In Jason Starr’s novel, Panic Attack, Adam Bloom is successful psychologist with a busy practice and happily married to his wife Dana. They live in a beautiful three-story home with their 22-year-old daughter, Marissa. Late one night, Marissa wakes Adam and Dana; there is someone in their home. Adam takes his gun from the closet and uses it to kill one of the intruders. The Bloom’s lives change dramatically after that. Adam sees himself as a “hero”, and is stunned to discover that not everyone agrees. Dana and Adam’s marriage, that seemed so solid, is on shaky ground. Then Marissa meets the man of her dreams, Xan, setting in motion a series of events with deadly consequences.
It's often hard for me to read and review a book filled with such unlikable characters. Adam Bloom, is, in short and to use the vernacular of today’s teens…a douche. A strutting banty rooster of a man, certain he behaved heroically, when what he did was panic and over-react. Dana, a self-absorbed woman, is intent on fighting off the years and looking young as she hooks up with her trainer. His spoiled, equally self-absorbed daughter Marissa, who flits from relationship to relationship while posting all her “deep” thoughts on her blog. The type of young woman who is not only sure of her place in the world, but believes it to be her place because she deserves it, not because she’s earned it. Then we have the antagonist, Xan. Yikes, is he a piece of work. I do believe he’s even more egotistical and arrogant than Adam Bloom. At one point in time, I thought that Adam’s character had a moment of clarity and possibly redemption, but I was wrong. Up until the end, Adam was sure that Adam knew best and only he could save the day. Xan remained a deluded and arrogant sociopath, and Marissa, who had the most to learn from all this, remained completely oblivious to her own responsibility for the situation.
A couple things I learned from this book though…First, I’m eternally grateful that I’m not married to a psychologist.
“I was just making an observation, that’s all, and wanted to let you know how it made me feel. It made me feel uncomfortable. It made me feel jealous.”
Adam was still in an annoying phase where he was constantly announcing his feelings, talking in I-statements. It was getting seriously wearing.”
The book has numerous conversations between Dana and Adam, where Adam is intent on discussing things in the proper way, using, as the author calls them “I-statements”. I’d probably murderate my hubby if he talked like that.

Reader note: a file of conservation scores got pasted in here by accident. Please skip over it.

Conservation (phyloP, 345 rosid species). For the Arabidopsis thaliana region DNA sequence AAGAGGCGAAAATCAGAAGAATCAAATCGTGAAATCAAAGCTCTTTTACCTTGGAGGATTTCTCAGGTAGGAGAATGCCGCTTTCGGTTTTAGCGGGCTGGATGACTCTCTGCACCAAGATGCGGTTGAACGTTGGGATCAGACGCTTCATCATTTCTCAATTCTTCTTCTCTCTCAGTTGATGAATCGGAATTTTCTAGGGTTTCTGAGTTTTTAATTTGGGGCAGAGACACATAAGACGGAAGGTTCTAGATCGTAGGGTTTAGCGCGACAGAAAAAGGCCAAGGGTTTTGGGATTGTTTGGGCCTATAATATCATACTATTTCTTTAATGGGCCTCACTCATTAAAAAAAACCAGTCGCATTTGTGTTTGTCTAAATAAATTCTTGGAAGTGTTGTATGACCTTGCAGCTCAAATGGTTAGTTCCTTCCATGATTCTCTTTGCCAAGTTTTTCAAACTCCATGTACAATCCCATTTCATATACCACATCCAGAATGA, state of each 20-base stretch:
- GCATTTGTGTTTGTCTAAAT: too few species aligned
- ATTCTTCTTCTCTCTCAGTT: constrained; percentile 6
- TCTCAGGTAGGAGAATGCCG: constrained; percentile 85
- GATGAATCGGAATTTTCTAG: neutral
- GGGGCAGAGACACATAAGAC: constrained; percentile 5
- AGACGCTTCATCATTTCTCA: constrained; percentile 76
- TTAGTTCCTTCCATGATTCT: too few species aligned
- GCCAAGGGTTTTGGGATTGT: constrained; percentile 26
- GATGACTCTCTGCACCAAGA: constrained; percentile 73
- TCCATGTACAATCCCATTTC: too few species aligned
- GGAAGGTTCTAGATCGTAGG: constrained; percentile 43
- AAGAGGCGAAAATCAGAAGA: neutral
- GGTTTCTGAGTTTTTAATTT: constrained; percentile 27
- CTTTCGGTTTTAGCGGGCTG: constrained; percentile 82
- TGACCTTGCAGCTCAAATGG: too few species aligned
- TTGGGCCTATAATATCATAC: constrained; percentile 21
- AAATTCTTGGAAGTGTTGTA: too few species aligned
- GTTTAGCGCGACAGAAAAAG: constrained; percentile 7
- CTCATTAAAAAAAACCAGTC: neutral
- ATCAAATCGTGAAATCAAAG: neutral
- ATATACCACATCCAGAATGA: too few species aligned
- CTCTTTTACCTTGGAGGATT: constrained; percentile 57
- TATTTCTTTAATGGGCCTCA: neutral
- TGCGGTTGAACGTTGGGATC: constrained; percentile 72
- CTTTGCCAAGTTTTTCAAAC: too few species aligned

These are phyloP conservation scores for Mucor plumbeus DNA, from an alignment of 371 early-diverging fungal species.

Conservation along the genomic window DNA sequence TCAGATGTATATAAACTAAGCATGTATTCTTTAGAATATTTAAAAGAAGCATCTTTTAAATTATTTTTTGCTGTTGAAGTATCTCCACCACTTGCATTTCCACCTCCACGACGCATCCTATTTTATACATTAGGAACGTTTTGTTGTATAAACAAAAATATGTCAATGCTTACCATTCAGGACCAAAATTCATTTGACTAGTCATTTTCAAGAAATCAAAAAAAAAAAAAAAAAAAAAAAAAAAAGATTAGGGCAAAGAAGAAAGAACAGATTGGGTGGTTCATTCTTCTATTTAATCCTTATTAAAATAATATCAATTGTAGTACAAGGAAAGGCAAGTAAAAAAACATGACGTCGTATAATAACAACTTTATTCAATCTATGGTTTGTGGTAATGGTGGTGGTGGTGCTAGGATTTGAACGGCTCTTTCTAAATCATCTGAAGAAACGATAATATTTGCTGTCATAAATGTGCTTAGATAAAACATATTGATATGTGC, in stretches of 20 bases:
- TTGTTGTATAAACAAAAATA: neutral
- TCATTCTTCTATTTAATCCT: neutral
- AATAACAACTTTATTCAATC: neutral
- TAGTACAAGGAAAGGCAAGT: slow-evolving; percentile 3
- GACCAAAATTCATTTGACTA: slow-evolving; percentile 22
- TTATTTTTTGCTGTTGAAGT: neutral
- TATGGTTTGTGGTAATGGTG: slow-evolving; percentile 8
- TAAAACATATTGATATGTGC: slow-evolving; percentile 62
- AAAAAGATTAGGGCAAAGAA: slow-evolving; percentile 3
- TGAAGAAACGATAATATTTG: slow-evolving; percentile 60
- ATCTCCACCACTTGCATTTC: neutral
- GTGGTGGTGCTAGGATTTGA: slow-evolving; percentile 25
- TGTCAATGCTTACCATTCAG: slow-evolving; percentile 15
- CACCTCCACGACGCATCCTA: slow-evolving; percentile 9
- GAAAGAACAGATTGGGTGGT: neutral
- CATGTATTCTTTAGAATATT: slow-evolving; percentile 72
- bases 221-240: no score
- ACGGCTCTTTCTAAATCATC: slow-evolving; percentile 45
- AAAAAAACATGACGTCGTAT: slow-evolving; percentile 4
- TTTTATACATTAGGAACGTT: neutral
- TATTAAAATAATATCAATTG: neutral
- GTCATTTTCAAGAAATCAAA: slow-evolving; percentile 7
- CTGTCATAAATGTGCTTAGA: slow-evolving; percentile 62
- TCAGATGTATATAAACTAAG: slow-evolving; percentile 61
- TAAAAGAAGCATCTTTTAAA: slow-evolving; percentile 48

Second, one of the things I really took from this book is how easy a personal blog can make life for a stalker or con man.
He felt like he’d hit the jackpot, like the goddamn stars were aligning. This was almost going to be too easy—everything he needed to know about her was right here in her blog. And she didn’t have one of those blogs that went on and on, talking about shit in the news. This blog was all about her, like a freaking diary. She posted almost every day, and the archives seemed to go back for years, to when she was in high school. All Johnny had to do was read this whole blog a few times and he’d be the Marissa Bloom expert of the whole goddamn world.
*Note to teens and young women…do not post “where I’ll be tonight’s” on your blog. Don’t tell your life story on your blog. We think we’re all anonymous online, but really it’s as if you handed a stranger your date book and diary and said, “Knock yourself out...” *
Now comes the hard part. Would I recommend this book? I just can’t seem to answer that. But then, maybe that’s an answer right there. I thought it had an unsatisfying end, although there was an "oh crap" moment that I wasn't expecting. And none of the redemption I was looking for showed up at all. I guess it’s probably pretty realistic, but I like it more when clueless, self-absorbed jerks, realize the error of their ways and try to make things better. This bunch…didn’t even bother, which sort of left me feeling vaguely depressed and disappointed.
(Quotes are taken from an Advance Reader Copy and I haven't checked them against the final edition for accuracy.)